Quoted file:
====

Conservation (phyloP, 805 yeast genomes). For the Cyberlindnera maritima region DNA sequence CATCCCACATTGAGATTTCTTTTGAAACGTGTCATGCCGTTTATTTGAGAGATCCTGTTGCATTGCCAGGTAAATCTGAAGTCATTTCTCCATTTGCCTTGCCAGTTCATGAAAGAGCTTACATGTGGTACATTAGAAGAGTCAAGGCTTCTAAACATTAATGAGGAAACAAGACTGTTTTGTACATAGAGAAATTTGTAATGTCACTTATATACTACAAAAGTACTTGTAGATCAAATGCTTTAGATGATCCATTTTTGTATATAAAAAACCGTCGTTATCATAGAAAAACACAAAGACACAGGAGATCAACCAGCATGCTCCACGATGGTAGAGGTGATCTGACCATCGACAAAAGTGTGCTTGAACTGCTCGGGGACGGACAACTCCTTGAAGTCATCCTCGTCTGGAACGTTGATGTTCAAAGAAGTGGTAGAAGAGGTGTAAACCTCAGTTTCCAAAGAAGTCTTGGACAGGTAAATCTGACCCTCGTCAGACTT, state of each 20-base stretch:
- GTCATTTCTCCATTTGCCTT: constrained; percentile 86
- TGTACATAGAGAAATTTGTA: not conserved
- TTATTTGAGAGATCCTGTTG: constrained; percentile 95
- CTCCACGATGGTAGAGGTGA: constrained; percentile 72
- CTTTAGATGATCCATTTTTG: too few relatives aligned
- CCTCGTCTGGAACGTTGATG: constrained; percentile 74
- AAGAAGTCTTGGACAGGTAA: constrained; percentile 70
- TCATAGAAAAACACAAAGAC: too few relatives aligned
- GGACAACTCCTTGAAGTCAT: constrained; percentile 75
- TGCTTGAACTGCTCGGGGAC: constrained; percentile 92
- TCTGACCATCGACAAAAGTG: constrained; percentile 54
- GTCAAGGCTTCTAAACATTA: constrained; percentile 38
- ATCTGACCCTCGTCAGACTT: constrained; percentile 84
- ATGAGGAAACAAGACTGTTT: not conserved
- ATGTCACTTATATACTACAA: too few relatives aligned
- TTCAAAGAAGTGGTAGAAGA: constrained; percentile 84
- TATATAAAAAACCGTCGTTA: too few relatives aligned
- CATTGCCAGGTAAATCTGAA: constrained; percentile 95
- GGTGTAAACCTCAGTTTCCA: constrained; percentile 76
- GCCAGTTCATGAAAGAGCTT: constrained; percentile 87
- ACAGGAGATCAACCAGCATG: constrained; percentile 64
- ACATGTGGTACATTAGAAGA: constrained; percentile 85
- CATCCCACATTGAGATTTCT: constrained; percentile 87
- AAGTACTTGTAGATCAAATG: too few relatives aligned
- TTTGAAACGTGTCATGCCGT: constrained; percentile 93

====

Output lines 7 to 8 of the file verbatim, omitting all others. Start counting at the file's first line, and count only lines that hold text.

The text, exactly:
- CCTCGTCTGGAACGTTGATG: constrained; percentile 74
- AAGAAGTCTTGGACAGGTAA: constrained; percentile 70